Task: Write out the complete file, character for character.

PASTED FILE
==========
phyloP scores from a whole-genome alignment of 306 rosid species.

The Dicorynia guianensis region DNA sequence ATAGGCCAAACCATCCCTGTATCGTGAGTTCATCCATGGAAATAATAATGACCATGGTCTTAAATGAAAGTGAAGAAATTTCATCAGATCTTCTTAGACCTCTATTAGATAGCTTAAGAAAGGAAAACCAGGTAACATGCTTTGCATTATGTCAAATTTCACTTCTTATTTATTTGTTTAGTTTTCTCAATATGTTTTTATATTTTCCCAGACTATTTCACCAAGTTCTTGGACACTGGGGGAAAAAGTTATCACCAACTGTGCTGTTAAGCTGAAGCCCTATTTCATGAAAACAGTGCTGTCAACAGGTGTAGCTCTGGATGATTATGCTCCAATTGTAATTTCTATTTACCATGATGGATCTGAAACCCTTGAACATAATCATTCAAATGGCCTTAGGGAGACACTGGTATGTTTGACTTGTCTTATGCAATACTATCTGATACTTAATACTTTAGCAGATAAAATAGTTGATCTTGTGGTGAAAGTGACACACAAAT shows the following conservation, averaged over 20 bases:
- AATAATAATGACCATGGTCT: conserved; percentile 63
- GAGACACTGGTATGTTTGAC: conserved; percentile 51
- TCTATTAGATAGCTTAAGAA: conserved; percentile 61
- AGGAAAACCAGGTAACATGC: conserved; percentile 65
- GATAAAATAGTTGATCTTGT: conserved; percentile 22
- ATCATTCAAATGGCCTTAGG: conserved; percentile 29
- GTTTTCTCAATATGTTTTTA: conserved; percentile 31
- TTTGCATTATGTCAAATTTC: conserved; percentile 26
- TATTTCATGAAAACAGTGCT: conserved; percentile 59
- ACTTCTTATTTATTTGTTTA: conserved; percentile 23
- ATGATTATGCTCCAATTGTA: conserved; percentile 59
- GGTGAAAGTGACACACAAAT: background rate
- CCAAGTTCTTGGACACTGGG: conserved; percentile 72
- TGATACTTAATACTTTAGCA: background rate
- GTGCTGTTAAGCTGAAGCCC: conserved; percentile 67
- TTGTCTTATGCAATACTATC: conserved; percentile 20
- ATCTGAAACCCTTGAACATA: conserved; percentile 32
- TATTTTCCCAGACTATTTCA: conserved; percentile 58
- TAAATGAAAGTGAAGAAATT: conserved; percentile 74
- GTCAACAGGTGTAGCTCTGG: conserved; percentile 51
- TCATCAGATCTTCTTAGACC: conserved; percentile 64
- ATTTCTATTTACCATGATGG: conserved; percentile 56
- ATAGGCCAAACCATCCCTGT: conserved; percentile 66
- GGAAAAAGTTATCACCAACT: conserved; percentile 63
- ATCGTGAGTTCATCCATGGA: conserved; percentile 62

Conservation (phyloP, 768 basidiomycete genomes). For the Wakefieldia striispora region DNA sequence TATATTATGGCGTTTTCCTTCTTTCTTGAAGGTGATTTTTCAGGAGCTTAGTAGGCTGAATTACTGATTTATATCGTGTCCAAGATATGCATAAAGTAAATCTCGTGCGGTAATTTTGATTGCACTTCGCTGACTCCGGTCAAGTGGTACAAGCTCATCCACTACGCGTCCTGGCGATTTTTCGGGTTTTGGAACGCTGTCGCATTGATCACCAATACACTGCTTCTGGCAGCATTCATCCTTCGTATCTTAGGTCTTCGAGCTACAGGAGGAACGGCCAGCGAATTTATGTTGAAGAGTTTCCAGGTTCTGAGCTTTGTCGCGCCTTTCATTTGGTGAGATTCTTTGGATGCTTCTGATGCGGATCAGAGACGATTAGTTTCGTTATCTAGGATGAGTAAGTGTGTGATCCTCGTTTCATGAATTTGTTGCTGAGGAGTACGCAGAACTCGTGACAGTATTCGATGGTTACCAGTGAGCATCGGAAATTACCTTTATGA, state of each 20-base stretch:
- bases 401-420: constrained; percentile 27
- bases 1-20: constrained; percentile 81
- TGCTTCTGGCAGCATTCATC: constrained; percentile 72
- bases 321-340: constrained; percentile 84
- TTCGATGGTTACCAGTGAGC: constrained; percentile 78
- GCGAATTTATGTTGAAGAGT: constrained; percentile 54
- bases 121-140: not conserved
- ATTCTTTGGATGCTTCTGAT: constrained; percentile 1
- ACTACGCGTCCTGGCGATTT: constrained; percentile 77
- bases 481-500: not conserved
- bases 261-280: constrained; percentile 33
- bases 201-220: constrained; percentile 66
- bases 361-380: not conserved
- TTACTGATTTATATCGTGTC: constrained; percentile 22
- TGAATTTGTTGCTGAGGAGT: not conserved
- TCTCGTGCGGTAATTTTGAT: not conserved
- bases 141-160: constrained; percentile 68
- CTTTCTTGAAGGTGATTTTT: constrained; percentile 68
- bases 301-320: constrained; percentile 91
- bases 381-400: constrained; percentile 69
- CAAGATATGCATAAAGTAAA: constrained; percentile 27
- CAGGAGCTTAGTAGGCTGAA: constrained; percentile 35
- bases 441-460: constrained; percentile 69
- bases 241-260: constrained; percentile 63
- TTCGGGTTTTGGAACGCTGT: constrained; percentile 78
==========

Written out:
phyloP scores from a whole-genome alignment of 306 rosid species.

The Dicorynia guianensis region DNA sequence ATAGGCCAAACCATCCCTGTATCGTGAGTTCATCCATGGAAATAATAATGACCATGGTCTTAAATGAAAGTGAAGAAATTTCATCAGATCTTCTTAGACCTCTATTAGATAGCTTAAGAAAGGAAAACCAGGTAACATGCTTTGCATTATGTCAAATTTCACTTCTTATTTATTTGTTTAGTTTTCTCAATATGTTTTTATATTTTCCCAGACTATTTCACCAAGTTCTTGGACACTGGGGGAAAAAGTTATCACCAACTGTGCTGTTAAGCTGAAGCCCTATTTCATGAAAACAGTGCTGTCAACAGGTGTAGCTCTGGATGATTATGCTCCAATTGTAATTTCTATTTACCATGATGGATCTGAAACCCTTGAACATAATCATTCAAATGGCCTTAGGGAGACACTGGTATGTTTGACTTGTCTTATGCAATACTATCTGATACTTAATACTTTAGCAGATAAAATAGTTGATCTTGTGGTGAAAGTGACACACAAAT shows the following conservation, averaged over 20 bases:
- AATAATAATGACCATGGTCT: conserved; percentile 63
- GAGACACTGGTATGTTTGAC: conserved; percentile 51
- TCTATTAGATAGCTTAAGAA: conserved; percentile 61
- AGGAAAACCAGGTAACATGC: conserved; percentile 65
- GATAAAATAGTTGATCTTGT: conserved; percentile 22
- ATCATTCAAATGGCCTTAGG: conserved; percentile 29
- GTTTTCTCAATATGTTTTTA: conserved; percentile 31
- TTTGCATTATGTCAAATTTC: conserved; percentile 26
- TATTTCATGAAAACAGTGCT: conserved; percentile 59
- ACTTCTTATTTATTTGTTTA: conserved; percentile 23
- ATGATTATGCTCCAATTGTA: conserved; percentile 59
- GGTGAAAGTGACACACAAAT: background rate
- CCAAGTTCTTGGACACTGGG: conserved; percentile 72
- TGATACTTAATACTTTAGCA: background rate
- GTGCTGTTAAGCTGAAGCCC: conserved; percentile 67
- TTGTCTTATGCAATACTATC: conserved; percentile 20
- ATCTGAAACCCTTGAACATA: conserved; percentile 32
- TATTTTCCCAGACTATTTCA: conserved; percentile 58
- TAAATGAAAGTGAAGAAATT: conserved; percentile 74
- GTCAACAGGTGTAGCTCTGG: conserved; percentile 51
- TCATCAGATCTTCTTAGACC: conserved; percentile 64
- ATTTCTATTTACCATGATGG: conserved; percentile 56
- ATAGGCCAAACCATCCCTGT: conserved; percentile 66
- GGAAAAAGTTATCACCAACT: conserved; percentile 63
- ATCGTGAGTTCATCCATGGA: conserved; percentile 62

Conservation (phyloP, 768 basidiomycete genomes). For the Wakefieldia striispora region DNA sequence TATATTATGGCGTTTTCCTTCTTTCTTGAAGGTGATTTTTCAGGAGCTTAGTAGGCTGAATTACTGATTTATATCGTGTCCAAGATATGCATAAAGTAAATCTCGTGCGGTAATTTTGATTGCACTTCGCTGACTCCGGTCAAGTGGTACAAGCTCATCCACTACGCGTCCTGGCGATTTTTCGGGTTTTGGAACGCTGTCGCATTGATCACCAATACACTGCTTCTGGCAGCATTCATCCTTCGTATCTTAGGTCTTCGAGCTACAGGAGGAACGGCCAGCGAATTTATGTTGAAGAGTTTCCAGGTTCTGAGCTTTGTCGCGCCTTTCATTTGGTGAGATTCTTTGGATGCTTCTGATGCGGATCAGAGACGATTAGTTTCGTTATCTAGGATGAGTAAGTGTGTGATCCTCGTTTCATGAATTTGTTGCTGAGGAGTACGCAGAACTCGTGACAGTATTCGATGGTTACCAGTGAGCATCGGAAATTACCTTTATGA, state of each 20-base stretch:
- bases 401-420: constrained; percentile 27
- bases 1-20: constrained; percentile 81
- TGCTTCTGGCAGCATTCATC: constrained; percentile 72
- bases 321-340: constrained; percentile 84
- TTCGATGGTTACCAGTGAGC: constrained; percentile 78
- GCGAATTTATGTTGAAGAGT: constrained; percentile 54
- bases 121-140: not conserved
- ATTCTTTGGATGCTTCTGAT: constrained; percentile 1
- ACTACGCGTCCTGGCGATTT: constrained; percentile 77
- bases 481-500: not conserved
- bases 261-280: constrained; percentile 33
- bases 201-220: constrained; percentile 66
- bases 361-380: not conserved
- TTACTGATTTATATCGTGTC: constrained; percentile 22
- TGAATTTGTTGCTGAGGAGT: not conserved
- TCTCGTGCGGTAATTTTGAT: not conserved
- bases 141-160: constrained; percentile 68
- CTTTCTTGAAGGTGATTTTT: constrained; percentile 68
- bases 301-320: constrained; percentile 91
- bases 381-400: constrained; percentile 69
- CAAGATATGCATAAAGTAAA: constrained; percentile 27
- CAGGAGCTTAGTAGGCTGAA: constrained; percentile 35
- bases 441-460: constrained; percentile 69
- bases 241-260: constrained; percentile 63
- TTCGGGTTTTGGAACGCTGT: constrained; percentile 78